I went to my son's parent-teacher conference yesterday and learned from his teacher that she wishes she could clone my boy and fill her classroom! It's good to hear that he's doing so well and is so well-liked by his teacher and classmates. This makes me happy. His teacher also told me that he loves to write. I had hoped at least one of my children would, since writing is so important to me. My daughter—even though she hasn't learned to read and write yet—loves to tell stories. She's doing so well in preschool! I'm happy.
Sometimes I find myself thinking too much and doing too little, especially where my artistic endeavors are concerned. I fall into a trap from time to time, usually in the form of a mocking voice in my head, that tells me I'm not good enough, that I need to be better before I can begin, which is utterly ridiculous because all the thinking and studying in the world can't take the place of actually making myself sit down and write or draw or paint or create in some way. It's funny how our minds trick us into believing these things...
"Happy accidents." That's what painter Bob Ross used to say. I remember watching his show when I was a kid. I always liked what he said about mistakes. He never called them that; they were always happy accidents. Last night I had one of those myself as I was working with acrylic paints in my art journal. At first I was disappointed, upset that I had "ruined" my page, but then Bob and his famous phrase came to mind, and I realized that those splotches were fine and meant to be. Still, it's hard to let go of the perfectionist.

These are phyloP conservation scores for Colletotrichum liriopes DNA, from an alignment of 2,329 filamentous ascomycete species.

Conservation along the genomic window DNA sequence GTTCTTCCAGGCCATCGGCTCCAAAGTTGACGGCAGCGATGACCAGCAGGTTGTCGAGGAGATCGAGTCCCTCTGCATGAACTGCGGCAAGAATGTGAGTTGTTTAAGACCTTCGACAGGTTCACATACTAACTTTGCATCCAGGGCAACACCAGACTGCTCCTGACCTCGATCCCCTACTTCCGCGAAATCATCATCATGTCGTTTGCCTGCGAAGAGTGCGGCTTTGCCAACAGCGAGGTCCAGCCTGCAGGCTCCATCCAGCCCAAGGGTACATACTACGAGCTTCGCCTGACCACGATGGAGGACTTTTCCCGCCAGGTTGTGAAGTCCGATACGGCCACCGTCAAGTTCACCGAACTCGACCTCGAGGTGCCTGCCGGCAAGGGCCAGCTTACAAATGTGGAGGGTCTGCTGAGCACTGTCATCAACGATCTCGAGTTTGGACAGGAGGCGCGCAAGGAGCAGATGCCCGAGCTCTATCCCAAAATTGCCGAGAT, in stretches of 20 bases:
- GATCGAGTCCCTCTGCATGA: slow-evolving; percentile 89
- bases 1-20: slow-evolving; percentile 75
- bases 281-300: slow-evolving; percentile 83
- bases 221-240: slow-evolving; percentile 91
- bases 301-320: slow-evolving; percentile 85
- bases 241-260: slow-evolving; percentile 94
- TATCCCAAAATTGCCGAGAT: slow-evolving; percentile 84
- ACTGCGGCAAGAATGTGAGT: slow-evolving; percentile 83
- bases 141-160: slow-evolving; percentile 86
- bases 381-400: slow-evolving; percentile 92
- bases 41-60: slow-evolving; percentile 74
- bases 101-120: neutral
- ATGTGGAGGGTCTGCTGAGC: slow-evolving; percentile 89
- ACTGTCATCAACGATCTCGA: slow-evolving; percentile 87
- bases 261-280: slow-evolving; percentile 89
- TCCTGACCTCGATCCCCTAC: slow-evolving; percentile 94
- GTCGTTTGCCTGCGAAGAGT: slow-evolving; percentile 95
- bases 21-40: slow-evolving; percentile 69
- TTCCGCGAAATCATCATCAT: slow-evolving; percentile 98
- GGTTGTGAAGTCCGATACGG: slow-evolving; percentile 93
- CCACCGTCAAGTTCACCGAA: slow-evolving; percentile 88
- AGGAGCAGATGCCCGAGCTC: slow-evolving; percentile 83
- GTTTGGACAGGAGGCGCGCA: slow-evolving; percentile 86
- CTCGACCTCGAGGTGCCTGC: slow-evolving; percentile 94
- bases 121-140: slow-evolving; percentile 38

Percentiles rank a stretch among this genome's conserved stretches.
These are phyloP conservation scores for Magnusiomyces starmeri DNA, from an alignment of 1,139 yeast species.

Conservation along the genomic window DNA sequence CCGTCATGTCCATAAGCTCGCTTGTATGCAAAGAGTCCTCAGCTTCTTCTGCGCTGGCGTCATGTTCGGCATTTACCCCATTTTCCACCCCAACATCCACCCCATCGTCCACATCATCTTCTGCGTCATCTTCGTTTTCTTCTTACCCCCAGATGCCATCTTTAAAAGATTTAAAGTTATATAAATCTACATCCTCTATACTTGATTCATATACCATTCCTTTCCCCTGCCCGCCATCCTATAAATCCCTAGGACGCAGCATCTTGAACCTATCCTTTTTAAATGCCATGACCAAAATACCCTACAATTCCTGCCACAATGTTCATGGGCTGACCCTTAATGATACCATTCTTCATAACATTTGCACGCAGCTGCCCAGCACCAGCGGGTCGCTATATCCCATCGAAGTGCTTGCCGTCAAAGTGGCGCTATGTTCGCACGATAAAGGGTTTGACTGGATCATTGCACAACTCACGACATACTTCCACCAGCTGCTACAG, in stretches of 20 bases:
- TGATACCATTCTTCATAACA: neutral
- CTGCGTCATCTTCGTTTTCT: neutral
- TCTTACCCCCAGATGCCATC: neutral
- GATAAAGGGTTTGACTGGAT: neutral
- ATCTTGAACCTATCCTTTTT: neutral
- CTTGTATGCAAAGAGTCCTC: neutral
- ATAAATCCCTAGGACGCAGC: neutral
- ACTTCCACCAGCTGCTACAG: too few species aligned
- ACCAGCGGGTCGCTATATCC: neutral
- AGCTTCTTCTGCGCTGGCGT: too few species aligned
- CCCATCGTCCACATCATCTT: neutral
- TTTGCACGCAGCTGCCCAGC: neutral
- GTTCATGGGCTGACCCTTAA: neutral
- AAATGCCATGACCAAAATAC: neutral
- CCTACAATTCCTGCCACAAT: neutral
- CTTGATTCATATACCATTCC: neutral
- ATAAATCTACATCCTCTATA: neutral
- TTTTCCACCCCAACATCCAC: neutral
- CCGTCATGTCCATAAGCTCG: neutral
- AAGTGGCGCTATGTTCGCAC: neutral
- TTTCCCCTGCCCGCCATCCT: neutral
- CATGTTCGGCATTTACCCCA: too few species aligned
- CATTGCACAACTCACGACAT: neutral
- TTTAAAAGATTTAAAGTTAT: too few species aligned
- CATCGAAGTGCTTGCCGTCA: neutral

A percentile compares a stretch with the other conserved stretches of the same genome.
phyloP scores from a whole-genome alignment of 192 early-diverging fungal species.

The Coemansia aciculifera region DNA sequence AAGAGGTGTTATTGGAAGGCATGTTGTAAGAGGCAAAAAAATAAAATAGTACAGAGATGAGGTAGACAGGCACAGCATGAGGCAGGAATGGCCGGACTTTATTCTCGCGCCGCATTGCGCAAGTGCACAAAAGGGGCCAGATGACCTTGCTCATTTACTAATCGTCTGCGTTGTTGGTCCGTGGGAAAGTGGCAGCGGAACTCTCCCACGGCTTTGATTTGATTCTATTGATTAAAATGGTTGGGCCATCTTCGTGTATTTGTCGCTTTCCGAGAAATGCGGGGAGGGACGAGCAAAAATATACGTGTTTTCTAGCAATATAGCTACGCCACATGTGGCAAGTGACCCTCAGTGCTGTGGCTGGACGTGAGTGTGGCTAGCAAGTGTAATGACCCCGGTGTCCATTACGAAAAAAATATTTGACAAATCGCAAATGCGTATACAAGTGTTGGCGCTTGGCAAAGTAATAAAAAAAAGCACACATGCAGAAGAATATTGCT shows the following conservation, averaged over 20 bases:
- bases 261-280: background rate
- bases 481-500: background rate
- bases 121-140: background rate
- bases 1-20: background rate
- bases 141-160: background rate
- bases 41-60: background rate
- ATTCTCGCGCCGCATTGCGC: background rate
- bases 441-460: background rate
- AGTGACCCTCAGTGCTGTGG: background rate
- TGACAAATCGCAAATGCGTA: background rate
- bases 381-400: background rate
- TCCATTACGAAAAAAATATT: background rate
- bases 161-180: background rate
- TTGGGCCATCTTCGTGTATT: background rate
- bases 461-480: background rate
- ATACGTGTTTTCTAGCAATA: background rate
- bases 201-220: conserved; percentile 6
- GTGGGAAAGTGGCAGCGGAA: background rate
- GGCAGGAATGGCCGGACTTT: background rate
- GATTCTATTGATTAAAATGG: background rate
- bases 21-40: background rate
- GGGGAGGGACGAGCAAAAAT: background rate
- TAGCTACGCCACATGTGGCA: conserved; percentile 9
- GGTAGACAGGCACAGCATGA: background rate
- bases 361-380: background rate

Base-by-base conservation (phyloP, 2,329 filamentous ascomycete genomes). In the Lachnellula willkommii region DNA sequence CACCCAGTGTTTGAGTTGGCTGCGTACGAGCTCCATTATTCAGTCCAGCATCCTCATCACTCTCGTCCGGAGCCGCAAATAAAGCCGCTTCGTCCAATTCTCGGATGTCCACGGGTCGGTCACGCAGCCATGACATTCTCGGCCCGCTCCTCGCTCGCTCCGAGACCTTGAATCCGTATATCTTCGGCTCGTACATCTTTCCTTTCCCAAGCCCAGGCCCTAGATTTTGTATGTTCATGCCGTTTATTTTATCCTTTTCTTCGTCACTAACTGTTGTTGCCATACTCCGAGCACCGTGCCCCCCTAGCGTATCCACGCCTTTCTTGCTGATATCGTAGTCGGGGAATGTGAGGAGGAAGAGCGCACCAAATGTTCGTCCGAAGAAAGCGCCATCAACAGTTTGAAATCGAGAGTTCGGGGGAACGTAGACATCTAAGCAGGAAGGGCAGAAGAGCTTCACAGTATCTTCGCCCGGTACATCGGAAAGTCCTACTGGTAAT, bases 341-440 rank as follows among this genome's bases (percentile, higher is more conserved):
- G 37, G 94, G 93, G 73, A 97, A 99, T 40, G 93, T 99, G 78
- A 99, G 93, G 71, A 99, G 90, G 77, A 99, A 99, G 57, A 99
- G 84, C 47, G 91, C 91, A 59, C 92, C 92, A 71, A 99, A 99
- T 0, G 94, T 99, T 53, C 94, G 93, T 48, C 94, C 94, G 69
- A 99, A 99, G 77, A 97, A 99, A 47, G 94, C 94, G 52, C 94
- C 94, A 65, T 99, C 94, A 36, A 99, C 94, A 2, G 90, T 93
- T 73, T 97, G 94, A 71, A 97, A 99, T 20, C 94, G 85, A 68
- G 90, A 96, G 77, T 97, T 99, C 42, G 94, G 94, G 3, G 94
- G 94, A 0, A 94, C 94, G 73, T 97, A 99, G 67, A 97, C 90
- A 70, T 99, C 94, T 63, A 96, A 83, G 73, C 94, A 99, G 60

She had many different faces. She wore one for her teachers and bosses and all those with any kind of authority over her. That was a sweet face, a kind face. Some who didn't like her much might have called it her brown-nosing face. Then there was the face she presented to her family—usually kind, sometimes harsh and critical—a face that was much different than the one she showed to her best friends, the only ones who sometimes (and unknowingly) caught glimpses of her true face from time to time. Even she didn't recognize that face anymore...
Someone asked me today what my plans are for 2014, and I instantly went into panic mode. I'm supposed to be thinking about next year? Now? Already? I feel panicked enough about getting through the December busyness. Today I had to turn down spending time with my good friend because I'm feeling so swamped about getting everything done for Christmas. I know I should just calm down and breathe, remembering that somehow, everything always seems to get done, but the fact is that I can't make myself do that. It's my heritage: I come from a long line of worriers.